[Follow live coverage of the civil rights trial against three ex-police officers in the killing of George Floyd.]
ST. PAUL, Minn. — Derek Chauvin is not on trial anymore. He is serving a long prison sentence after being convicted last year of murder, and has pleaded guilty to federal crimes for the killing of George Floyd.
But his presence will be felt throughout the federal trial of the three officers who were with him when he murdered Mr. Floyd.
Two of the officers are charged with not intervening against Mr. Chauvin, the senior officer on the scene, as he used excessive force. All three of the officers are charged with not providing medical aid to Mr. Floyd, a duty police officers have under the law. Each of the defendants are expected to place the blame for Mr. Floyd’s death solely on Mr. Chauvin.
The excruciating bystander video lasting more than nine minutes that captured Mr. Floyd’s death, as he gasped for air under Mr. Chauvin’s knee, will be shown on monitors in the courtroom, as it was during the state trial. The expression on Mr. Chauvin’s face, his seeming indifference as Mr. Floyd begged not be killed, will be seen by the jury. (This time, though, the trial will not be televised, as federal rules prohibit cameras in the court, thus sparing the wider community the trauma of watching the video over and over again on television.)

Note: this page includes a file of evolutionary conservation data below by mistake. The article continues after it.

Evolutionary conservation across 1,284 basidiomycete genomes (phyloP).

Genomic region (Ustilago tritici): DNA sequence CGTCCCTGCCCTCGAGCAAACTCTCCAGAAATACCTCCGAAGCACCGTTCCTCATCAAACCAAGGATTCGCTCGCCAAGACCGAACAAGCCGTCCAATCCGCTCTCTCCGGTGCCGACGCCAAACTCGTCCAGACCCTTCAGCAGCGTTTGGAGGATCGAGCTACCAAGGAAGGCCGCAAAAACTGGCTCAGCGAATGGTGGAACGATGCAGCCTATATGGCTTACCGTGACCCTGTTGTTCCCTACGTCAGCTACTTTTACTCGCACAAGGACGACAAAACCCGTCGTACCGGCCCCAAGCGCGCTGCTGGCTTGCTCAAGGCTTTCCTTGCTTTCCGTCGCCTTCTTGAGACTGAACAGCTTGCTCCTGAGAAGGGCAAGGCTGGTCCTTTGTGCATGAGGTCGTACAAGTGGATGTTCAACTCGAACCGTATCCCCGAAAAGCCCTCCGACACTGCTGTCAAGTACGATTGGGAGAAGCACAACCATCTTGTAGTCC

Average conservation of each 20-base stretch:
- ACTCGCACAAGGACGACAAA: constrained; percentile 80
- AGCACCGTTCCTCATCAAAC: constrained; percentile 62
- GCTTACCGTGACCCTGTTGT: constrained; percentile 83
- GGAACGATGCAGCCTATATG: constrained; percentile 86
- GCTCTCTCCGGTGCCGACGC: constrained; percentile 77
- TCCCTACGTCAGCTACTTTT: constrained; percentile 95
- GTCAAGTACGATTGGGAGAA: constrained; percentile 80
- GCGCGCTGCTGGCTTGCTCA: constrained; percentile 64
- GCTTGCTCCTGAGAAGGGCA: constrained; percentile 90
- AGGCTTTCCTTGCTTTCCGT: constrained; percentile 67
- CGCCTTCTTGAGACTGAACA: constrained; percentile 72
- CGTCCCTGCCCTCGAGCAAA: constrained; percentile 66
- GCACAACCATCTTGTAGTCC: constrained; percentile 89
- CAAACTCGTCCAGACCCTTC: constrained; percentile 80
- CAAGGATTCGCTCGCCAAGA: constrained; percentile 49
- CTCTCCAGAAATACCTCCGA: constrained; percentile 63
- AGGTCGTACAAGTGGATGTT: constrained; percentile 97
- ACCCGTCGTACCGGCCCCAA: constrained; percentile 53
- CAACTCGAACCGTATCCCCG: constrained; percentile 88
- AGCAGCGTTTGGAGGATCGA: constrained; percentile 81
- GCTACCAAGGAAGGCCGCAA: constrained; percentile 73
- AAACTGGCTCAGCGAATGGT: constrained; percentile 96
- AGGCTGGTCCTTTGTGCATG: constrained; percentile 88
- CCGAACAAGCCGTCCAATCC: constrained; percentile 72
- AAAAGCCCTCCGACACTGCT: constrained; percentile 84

During jury selection on Thursday, Judge Peter A. Magnuson stressed multiple times to prospective jurors that they must disregard anything they know about Mr. Chauvin’s convictions or guilty plea.
“The crimes that Mr. Chauvin pled guilty to are totally separate to those at issue here,” he said.
Mr. Chauvin could be called to testify, although experts say that is a remote possibility. In his federal plea agreement, Mr. Chauvin acknowledged that he was “aided and abetted by other officers” and that he had never pressured the other officers to disregard department policies that require officers to intervene against colleagues when they use excessive force.
But most lawyers who have been following the case say it would be too risky for the prosecution to call him to the stand, because it could draw attention away from the defendants’ actions and give the defense a chance to cross-examine him and help them make a case that Mr. Chauvin was the only one who committed crimes.
And while the defense could theoretically call Mr. Chauvin as a witness, the Department of Justice structured his plea agreement to prevent this possibility. Because Mr. Chauvin has not been sentenced yet for his federal guilty plea, he maintains his Fifth Amendment right against self-incrimination, which he could invoke on the stand if the defense were to call him.
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